A homeless shelter in RiNo that expanded its hours last year will continue operating 24/7 into the near future.
On Monday, the City Council approved a resolution paying the Salvation Army $10.65 million to operate the Crossroads Center at 1901 29th St. through the end of 2023.
Crossroads, long operated by the Salvation Army as an overnight shelter, was expanded to provide non-stop services last year as pandemic pressures and a resulting flood of resources accelerated and exacerbated a need.
“It was a need we’d already identified in our planning process and a move we were working with partners to try and make,” said Angie Nelson, Deputy Director of Housing Stability (HOST) and Homelessness Resolution for the city. “The infusion of federal resources related to the COVID response accelerated the implementation and made it so we couldn’t wait, because we needed it now.”
The Salvation Army owned the Crossroads property until 2019, when the city bought it for $10.5 million. The nonprofit has continued to operate the shelter since the purchase, nominally renting back the space while also being paid by the city to run it.
Meanwhile, the city has taken on necessary upgrades and maintenance for the 41,539-square-foot building on 29th Street at Delgany Street, Nelson said.
“The city has undertaken health and safety upgrades that need to happen for that building,” she said. “Some things are still wrapping up, the HVAC system overhaul, we’re waiting to tie that bow. But yeah, those life and safety updates that needed to happen on the building became the responsibility of the city as the owner of the building.”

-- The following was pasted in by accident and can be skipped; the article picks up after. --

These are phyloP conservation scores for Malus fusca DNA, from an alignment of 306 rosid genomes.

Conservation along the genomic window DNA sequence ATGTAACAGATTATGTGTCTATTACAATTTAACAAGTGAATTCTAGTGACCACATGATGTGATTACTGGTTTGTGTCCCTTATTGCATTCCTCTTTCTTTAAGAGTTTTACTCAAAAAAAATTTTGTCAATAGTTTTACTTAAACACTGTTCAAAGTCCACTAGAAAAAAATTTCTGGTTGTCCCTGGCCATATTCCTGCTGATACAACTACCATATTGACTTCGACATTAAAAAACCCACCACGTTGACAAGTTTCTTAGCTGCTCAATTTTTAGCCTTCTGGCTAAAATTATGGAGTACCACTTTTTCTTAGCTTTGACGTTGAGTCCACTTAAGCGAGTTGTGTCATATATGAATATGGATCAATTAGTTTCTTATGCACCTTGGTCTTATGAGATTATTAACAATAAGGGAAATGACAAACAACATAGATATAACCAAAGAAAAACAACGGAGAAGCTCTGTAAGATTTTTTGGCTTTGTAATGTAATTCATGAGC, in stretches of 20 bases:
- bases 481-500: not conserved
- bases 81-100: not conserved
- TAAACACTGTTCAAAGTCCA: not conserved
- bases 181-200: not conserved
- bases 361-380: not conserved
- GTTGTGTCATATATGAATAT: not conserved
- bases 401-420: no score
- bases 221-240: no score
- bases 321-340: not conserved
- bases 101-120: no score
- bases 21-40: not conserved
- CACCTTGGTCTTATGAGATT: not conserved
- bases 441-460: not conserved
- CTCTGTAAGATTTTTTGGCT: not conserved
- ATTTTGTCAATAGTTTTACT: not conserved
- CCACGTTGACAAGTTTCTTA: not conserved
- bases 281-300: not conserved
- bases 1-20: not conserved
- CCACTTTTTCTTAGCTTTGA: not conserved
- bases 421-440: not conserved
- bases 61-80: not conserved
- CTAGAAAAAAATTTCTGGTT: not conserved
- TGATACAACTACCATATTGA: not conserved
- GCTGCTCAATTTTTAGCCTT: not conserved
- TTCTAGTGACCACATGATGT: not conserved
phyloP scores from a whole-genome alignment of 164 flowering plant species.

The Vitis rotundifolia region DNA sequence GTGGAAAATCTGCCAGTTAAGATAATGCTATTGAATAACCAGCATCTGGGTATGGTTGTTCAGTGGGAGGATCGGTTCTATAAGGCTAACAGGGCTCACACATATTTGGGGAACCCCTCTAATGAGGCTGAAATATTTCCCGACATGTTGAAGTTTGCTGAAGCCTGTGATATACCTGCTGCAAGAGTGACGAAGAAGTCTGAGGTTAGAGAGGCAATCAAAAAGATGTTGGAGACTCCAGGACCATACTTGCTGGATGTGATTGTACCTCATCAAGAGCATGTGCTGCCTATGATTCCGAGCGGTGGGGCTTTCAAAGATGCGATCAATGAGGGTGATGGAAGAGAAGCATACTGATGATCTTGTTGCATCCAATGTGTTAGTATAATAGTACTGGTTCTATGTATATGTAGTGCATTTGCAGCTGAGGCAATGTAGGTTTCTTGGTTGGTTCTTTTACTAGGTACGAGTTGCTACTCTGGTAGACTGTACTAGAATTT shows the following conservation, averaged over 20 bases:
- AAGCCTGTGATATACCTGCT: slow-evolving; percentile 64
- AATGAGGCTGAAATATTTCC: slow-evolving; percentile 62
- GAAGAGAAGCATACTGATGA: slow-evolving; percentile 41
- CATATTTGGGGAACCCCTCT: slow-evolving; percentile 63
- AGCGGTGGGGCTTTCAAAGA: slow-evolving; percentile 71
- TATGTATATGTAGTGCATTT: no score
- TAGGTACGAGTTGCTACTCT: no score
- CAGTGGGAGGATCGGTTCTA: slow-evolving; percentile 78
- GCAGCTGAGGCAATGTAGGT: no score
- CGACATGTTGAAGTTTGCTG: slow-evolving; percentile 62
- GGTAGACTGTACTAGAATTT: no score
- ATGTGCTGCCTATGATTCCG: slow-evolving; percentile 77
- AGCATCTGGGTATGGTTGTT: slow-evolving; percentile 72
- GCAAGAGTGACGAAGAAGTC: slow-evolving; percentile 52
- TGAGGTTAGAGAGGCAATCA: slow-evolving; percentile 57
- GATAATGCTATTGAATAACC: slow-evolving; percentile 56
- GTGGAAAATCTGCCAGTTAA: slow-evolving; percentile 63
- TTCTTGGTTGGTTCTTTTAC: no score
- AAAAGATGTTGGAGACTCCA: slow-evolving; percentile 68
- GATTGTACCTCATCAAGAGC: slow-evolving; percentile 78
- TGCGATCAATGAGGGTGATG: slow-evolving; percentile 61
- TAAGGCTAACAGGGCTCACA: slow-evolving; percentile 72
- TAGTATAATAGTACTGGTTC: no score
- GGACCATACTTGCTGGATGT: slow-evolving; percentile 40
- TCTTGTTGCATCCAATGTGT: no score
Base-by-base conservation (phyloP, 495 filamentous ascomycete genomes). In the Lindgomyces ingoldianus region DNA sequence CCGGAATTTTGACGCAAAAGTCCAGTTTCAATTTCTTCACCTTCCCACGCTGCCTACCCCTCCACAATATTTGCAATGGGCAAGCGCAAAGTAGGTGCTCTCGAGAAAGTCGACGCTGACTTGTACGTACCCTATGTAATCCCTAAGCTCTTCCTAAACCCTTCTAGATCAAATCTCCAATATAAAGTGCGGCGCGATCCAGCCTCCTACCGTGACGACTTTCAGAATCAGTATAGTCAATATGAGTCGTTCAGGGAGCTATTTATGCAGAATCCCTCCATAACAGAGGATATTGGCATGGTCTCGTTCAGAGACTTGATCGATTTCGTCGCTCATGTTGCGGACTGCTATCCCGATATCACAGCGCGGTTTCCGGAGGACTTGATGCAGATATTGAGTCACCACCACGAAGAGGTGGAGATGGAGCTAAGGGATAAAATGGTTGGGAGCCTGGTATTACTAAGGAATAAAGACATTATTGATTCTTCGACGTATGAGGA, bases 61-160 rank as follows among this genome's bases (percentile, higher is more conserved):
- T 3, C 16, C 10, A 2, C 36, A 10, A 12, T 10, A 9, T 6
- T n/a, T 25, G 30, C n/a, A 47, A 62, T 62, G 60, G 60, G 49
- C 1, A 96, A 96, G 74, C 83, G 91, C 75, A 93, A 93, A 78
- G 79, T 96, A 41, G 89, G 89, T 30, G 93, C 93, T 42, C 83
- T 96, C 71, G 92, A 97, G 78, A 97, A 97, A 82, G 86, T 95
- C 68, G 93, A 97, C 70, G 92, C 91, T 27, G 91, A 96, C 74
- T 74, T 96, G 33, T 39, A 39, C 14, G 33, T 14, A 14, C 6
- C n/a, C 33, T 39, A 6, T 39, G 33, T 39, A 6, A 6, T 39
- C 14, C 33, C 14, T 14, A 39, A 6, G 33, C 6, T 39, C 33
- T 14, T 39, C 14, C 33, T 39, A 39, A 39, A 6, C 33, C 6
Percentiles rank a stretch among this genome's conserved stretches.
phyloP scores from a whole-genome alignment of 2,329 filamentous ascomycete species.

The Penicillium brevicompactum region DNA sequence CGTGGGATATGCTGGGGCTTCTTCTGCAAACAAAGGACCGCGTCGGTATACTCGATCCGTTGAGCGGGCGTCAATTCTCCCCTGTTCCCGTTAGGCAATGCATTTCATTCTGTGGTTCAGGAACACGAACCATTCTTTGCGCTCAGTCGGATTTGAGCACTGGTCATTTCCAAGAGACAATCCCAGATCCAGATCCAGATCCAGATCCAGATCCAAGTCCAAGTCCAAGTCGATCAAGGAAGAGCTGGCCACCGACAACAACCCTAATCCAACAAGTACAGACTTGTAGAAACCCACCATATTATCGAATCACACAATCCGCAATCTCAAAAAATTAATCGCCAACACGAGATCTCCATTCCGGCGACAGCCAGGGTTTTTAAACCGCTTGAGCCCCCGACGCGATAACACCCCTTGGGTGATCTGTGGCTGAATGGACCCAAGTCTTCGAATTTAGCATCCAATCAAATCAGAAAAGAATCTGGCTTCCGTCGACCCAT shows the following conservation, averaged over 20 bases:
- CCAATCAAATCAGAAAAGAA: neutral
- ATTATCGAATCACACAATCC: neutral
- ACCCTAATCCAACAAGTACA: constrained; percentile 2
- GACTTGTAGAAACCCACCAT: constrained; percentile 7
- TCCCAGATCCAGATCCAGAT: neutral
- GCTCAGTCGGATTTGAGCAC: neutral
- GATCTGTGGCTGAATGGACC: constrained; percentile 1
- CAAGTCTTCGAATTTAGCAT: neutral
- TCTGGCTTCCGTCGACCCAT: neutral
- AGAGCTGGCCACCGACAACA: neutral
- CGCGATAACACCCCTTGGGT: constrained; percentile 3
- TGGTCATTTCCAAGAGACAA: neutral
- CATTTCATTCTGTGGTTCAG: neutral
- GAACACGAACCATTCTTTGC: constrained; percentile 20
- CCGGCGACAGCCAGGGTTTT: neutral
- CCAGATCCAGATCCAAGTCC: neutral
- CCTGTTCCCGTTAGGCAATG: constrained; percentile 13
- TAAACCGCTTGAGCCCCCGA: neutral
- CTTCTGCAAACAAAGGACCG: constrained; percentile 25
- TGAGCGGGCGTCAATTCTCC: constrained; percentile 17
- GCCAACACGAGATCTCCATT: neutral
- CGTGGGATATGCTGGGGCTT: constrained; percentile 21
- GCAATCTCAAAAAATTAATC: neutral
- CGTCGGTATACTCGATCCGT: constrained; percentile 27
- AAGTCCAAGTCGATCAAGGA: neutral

The Salvation Army was selected to continue contracting with the city to operate the center following a Notice of Funding Availability released by the department in 2020 not long after HOST was created.
“We considered all proposals, but determined this was the best operational use. Nobody knows Crossroads like the Salvation Army, and they proposed to continue operations with strong outcomes from this program,” Nelson said. “We’re pleased to continue partnering with them to make the most of the facility.”
Nelson said despite restrictions lifting in some parts of the city, Crossroads remains somewhat socially distanced. That means about 300 guests per night stay at the facility, which has a capacity of about 500.
During the day, case managers are on site to help guests move toward stable housing. Meals are also served.
“Rather than just managing the crisis for someone, giving them somewhere to be, our shelter partners have shifted their paradigm to being a rehousing-focused shelter,” Nelson said. “Using shelter as a stopping point toward a more stable housing outcome.”
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